U.S. ALREADY SPEND $35 BILLION ON UNINSURED
And Health Affairs has published an article by Jack Hadley and John Holahan (both of the Urban Institute) that shows the government already spends a lot of money on the uninsured, some $35 billion. The uninsured average $1,235 per person in health care consumption, of which they pay directly 35%. Eighty-five percent of the balance, about $800 per person, is picked up by a variety of subsidies to providers, including federal ?disproportionate share? programs, state and local appropriations to public hospitals, and other direct payment for indigent care. There are a number of interesting items in this paper:
? It finds that while the ?full-year? uninsured consume $1,253 in services, the privately insured consume $2,484, but about half the difference is accounted for by demographic differences between the populations (the uninsured are younger and healthier than the insured). So the insured get only about $600 more care than the uninsured — not much of a difference considering how much money goes into providing them with insurance coverage.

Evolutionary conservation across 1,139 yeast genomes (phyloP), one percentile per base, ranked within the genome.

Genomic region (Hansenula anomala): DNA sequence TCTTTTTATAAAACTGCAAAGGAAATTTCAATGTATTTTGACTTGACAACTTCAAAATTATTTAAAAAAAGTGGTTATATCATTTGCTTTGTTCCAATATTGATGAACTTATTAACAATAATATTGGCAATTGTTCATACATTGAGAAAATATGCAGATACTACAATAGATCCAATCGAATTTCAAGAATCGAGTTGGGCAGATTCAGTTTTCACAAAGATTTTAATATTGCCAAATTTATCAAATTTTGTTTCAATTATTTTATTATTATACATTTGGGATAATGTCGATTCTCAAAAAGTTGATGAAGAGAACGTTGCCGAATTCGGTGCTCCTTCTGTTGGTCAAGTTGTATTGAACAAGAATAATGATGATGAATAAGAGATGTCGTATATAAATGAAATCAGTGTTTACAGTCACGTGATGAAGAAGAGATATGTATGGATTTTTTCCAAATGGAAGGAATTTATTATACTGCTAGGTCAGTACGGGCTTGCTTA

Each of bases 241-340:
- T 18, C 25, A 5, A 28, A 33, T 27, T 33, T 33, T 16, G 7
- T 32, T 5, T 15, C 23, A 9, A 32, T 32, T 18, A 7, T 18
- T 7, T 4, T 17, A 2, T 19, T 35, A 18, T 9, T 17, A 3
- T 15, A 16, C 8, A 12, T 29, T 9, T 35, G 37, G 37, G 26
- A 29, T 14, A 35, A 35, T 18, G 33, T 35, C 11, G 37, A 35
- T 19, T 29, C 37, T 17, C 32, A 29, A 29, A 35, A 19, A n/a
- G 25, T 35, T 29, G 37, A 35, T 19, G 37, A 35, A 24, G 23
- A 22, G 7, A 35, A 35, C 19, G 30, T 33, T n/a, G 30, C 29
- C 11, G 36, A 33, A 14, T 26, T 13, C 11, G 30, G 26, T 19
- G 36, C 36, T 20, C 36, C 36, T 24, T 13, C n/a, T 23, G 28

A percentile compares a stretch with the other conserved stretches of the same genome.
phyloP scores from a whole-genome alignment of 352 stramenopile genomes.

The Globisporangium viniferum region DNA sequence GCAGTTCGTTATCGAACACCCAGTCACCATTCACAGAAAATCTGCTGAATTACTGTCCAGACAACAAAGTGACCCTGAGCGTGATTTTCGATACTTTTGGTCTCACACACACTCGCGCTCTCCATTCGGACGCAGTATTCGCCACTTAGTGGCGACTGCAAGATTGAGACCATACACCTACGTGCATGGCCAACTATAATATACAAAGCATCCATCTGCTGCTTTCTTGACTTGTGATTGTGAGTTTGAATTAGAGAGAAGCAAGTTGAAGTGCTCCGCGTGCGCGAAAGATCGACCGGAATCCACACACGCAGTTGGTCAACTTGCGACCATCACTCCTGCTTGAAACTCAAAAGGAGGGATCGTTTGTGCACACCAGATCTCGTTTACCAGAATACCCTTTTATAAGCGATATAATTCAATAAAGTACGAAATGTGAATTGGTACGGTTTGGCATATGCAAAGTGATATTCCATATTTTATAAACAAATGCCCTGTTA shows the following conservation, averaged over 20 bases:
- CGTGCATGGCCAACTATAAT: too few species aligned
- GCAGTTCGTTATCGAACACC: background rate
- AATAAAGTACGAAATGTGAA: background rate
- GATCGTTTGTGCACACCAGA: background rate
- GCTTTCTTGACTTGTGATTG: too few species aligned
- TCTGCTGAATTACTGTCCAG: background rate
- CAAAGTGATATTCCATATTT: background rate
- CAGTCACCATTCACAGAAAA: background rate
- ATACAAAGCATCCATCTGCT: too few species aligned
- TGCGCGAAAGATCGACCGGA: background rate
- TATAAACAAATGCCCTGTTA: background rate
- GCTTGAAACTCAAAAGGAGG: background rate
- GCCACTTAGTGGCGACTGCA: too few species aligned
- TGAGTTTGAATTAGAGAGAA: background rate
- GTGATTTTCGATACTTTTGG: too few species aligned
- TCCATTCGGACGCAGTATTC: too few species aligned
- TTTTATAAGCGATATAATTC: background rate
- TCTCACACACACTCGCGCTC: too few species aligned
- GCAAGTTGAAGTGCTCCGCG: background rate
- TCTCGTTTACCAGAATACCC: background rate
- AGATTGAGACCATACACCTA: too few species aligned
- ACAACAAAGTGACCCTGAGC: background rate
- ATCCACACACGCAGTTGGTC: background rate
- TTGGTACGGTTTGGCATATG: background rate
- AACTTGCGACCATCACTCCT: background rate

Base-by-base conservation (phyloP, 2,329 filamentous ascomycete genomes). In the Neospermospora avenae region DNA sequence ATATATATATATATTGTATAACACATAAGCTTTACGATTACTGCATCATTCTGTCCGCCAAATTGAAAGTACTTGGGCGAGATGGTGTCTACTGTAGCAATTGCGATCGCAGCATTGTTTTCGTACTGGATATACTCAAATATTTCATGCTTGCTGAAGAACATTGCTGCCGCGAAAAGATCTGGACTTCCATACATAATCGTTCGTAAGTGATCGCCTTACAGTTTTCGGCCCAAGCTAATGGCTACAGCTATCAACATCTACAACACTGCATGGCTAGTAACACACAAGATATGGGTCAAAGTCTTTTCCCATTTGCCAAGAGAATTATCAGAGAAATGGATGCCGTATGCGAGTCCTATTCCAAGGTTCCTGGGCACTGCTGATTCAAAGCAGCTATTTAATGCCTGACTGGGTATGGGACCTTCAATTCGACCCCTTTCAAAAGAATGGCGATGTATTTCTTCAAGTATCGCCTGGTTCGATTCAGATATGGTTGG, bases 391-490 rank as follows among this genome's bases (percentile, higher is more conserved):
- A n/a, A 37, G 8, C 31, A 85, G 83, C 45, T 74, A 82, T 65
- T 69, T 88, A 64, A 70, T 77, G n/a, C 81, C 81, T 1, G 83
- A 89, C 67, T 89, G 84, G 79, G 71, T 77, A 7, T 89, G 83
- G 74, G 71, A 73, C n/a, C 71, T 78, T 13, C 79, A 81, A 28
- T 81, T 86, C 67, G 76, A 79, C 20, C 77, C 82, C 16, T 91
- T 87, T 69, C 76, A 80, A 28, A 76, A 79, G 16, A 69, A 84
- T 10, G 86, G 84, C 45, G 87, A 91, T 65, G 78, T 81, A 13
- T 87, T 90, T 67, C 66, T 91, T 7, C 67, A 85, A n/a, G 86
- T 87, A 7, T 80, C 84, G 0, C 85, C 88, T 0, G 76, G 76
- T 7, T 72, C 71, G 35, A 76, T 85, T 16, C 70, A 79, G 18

? It also finds that uncompensated care amounts to only 2.8% of total personal health spending, which suggests that the ?free-rider? problem cited by advocates of mandatory coverage is a pretty small problem.
? One must conclude that a tax credit such as the president has proposed (of $3,000 per family of four) would be virtually free to the taxpayers. If government is already spending $800 per uninsured person, that amounts to $3,200 per family of four. A $3,000 tax credit that succeeded in getting these individuals off the uninsured roles would actually save the taxpayers $200.
? Further, the uninsured are already paying about $400 per person for their care, or $1,600 per family of four. If this money were to be combined with the tax credit, each family would have $4,600 of current money to spend on coverage.
? Finally, the paper points out that the way we currently provide services to the uninsured is inefficient. They wait too long to seek treatment and are more expensive to serve as a result. We could get better health out of the dollars spent if we could get these folks covered.
Taken together, these two reports make a powerful case for supporting a tax credit plan like the one proposed by the president. Perhaps that could be the message of Cover The Uninsured Week.